The IMF Research Bulletin, a quarterly publication, selectively summarizes research and analytical work done by various departments at the IMF, and also provides a listing of research documents and other research-related activities, including conferences and seminars. The Bulletin is intended to serve as a summary guide to research done at the IMF on various topics, and to provide a better perspective on the analytical underpinnings of the IMF’s operational work.
The workshop was held in Washington during the week of April 26–30. The workshop consisted of a one-day miniconference on the use of DSGE models for policy analysis followed by four days of practical training, where participants were exposed to Bayesian estimation methods, techniques for doing formal welfare analysis, and a summary of the types of models that have been developed in the Research Department to support policy analysis at the IMF. The 104 conference participants represented 37 institutions from 22 countries. Fifteen participants were from academic institutions, 53 were from central banks (36 from industrial countries and 17 from emerging market economies), and the remainder were from the IMF and the World Bank.
Examples of DSGE models were presented at the first day of the workshop, Lawrence Christiano developed a DSGE model to study the Great Depression in the United States and concluded that a more accommodative monetary policy would have greatly reduced the severity of the Great Depression. Frank Smets provided an example of how Bayesian methods could be used to estimate DSGE models. Enrique Mendoza developed a DSGE model to understand the phenomena of “sudden stops” in capital flows to emerging market economies. He concluded that financial development that could alleviate collateral and working capital constraints could substantially improve macroeconomic performance. Michael Woodford presented a lecture on monetary policy under flexible exchange rate regimes and emphasized the importance of time consistency in designing monetary policy rules. Paolo Pesenti summarized a sample of the work on the Global Economy Model that was being done at the IMF. The presentations were followed by a round-table discussion where the panelists—Jarle Bergo, Ralph Bryant, Jordi Gali, Richard Harrison, Dale Henderson, Tiff Macklem, David Reifschneider, Tom Sargent, and Klaus Schmidt-Hebbel—commented on the papers and suggested extensions for the future. Generally, the panelists were encouraged by recent developments and the strong links that were being established between academic and policymaking institutions. However, they noted that more work would be needed to incorporate a more interesting role for fiscal policy into these models and to develop the necessary extensions for applying such models to emerging market economies.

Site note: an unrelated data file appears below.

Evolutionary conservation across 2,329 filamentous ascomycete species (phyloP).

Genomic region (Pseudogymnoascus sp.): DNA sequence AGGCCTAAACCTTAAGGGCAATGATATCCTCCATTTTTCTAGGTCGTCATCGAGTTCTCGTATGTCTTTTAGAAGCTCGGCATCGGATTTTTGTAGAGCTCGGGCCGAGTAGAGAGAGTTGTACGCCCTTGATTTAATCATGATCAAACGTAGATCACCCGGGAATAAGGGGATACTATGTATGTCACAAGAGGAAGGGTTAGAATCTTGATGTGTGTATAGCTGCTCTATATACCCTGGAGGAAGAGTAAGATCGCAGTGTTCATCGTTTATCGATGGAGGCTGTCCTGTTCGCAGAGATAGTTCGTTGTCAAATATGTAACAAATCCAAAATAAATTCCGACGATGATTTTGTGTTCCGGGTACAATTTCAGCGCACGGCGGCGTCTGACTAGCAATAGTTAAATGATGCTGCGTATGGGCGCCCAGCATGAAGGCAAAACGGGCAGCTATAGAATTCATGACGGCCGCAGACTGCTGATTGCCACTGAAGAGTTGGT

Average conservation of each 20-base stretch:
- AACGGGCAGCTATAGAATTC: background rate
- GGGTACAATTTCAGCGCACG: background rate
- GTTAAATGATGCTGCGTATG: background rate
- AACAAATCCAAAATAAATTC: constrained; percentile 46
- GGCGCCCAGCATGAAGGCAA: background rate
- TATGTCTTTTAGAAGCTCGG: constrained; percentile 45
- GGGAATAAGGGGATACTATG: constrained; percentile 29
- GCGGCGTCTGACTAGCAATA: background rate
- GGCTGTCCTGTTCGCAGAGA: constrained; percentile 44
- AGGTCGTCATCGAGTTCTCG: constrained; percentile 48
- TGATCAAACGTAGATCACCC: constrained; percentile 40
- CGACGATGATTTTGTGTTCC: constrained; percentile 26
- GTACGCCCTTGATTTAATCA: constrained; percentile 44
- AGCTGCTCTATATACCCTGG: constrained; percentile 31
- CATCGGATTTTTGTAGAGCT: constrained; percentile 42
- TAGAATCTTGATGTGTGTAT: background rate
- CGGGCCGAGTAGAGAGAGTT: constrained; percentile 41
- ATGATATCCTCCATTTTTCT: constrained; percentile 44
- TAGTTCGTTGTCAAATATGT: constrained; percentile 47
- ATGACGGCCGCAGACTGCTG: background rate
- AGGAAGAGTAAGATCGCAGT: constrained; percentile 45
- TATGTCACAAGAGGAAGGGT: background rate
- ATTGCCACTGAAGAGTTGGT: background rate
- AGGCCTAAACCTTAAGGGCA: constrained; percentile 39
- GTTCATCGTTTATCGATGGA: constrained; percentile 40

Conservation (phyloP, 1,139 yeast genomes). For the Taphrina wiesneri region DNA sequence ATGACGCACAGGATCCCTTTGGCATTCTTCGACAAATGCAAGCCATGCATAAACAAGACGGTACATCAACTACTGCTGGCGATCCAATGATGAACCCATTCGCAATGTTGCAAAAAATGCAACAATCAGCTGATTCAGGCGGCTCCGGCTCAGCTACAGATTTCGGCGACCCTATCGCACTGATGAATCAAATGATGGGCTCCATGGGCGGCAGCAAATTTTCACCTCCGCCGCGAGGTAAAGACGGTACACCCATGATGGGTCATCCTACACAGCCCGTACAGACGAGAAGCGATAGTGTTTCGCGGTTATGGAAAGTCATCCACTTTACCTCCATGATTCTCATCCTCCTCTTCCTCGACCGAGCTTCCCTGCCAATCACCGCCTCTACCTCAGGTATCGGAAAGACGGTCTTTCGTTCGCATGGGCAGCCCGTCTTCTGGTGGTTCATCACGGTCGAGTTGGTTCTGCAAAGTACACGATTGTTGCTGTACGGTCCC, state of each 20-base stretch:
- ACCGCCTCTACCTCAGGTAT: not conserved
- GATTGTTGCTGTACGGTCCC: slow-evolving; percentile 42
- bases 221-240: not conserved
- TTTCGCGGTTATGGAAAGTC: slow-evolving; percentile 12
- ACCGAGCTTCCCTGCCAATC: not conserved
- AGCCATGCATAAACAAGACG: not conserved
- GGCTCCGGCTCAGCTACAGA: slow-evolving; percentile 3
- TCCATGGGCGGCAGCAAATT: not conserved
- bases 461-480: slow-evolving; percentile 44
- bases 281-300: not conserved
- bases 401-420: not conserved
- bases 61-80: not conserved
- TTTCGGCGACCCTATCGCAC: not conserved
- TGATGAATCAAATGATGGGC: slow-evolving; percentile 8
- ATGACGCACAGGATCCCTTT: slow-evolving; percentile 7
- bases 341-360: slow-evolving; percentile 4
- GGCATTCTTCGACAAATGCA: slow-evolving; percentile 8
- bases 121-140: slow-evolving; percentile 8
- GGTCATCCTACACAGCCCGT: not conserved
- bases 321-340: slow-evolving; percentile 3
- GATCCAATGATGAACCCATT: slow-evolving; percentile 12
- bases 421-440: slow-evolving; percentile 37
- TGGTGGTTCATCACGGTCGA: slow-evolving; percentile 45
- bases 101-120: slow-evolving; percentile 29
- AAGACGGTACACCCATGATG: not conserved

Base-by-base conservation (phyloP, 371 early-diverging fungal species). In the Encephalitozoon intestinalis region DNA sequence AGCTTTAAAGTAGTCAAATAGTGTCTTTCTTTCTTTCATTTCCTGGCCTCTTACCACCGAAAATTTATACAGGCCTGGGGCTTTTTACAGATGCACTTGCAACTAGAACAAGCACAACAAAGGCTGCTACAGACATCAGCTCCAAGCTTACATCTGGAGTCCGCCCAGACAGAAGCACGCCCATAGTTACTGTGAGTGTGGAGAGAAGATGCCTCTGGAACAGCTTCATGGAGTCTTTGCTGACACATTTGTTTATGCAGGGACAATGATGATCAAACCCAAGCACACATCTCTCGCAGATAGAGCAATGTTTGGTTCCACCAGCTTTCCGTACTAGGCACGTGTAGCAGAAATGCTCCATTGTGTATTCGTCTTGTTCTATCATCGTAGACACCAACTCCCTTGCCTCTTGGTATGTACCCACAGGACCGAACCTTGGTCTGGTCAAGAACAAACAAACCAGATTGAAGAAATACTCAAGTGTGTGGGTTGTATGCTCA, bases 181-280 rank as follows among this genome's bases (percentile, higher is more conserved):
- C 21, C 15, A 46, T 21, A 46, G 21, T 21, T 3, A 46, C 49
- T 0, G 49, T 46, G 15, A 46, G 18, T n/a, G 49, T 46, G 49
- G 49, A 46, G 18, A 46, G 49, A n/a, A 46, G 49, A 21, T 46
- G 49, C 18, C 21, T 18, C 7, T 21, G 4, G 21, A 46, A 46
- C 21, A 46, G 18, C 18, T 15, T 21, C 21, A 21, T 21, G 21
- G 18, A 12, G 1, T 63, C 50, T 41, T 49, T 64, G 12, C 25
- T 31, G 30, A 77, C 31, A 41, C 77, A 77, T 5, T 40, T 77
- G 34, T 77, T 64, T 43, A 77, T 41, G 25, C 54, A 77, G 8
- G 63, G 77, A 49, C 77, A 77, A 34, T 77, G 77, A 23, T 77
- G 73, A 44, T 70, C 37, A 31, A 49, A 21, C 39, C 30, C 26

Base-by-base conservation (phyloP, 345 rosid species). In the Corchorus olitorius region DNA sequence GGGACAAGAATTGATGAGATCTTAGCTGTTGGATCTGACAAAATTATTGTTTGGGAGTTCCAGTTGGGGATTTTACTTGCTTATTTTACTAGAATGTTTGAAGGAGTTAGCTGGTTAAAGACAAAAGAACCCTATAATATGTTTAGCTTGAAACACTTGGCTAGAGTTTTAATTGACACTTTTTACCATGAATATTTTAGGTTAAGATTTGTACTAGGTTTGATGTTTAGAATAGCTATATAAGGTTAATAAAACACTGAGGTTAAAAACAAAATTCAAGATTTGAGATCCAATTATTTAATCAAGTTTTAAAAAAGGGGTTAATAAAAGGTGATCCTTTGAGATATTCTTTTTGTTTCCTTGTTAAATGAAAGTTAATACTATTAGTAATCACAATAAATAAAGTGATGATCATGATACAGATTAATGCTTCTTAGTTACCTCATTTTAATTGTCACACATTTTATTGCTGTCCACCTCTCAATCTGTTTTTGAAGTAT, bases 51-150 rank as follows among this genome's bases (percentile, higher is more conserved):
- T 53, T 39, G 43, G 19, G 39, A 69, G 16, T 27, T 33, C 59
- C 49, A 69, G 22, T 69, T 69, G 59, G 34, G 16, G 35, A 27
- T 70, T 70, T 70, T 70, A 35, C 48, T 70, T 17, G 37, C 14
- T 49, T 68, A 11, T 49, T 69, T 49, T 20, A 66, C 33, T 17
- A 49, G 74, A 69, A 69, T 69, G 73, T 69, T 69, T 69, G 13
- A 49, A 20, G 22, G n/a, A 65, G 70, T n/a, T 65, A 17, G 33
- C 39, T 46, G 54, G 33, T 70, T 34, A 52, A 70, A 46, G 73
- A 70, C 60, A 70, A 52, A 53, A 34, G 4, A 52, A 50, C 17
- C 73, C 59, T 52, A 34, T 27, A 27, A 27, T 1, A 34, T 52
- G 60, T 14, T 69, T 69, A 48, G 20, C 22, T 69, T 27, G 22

Frank Schorfheide, Chris Sims, and Alejandro Justiniano provided an overview of Bayesian methods, including example programs that they developed to illustrate how these methods can be used in DYNARE, a software program developed by Michel Juillard and his team at CEPREMAP. Paolo Pesenti introduced participants to the theoretical structure of the Global Economy Model. Riccardo Colacito, Sagiri Kitao, and Yongseok Shin presented some examples that they developed to illustrate Bayesian estimation in DYNARE. Michael Kumhof presented his paper, “Fiscal Crisis Resolution: Taxation Versus Inflation.”
Tommy Sveen presented preliminary work on developing a version of the Global Economy Model to support monetary policy analysis at the Norges Bank. Nicoletta Batini and Dennis Botman gave two examples of incorporating fiscal policy into DSGE models and provided simulations of the crowding-out and spillover effects of government deficits. Ayhan Kose, Jaewoo Lee, and Alessandro Rebucci summarized their work in progress on the implications of international trade in goods and assets. Philippe Karam presented examples, developed with Stephane Adjemian and Alejandro Justiniano, of how to do Bayesian estimation on small models designed to support policy analysis. Selim Elekdag, Jinill Kim, and Ivan Tchakarov highlighted the importance of moving beyond linear approximations of models and showed how higher-order perturbation analysis could be used to conduct more informative formal welfare analysis of alternative policy rules.
All of the available papers, presentations, and example programs can be obtained by e-mailing Laura Leon at email@example.com. A special thanks to Laura Leon and Victoria Ashiru for running the conference so smoothly.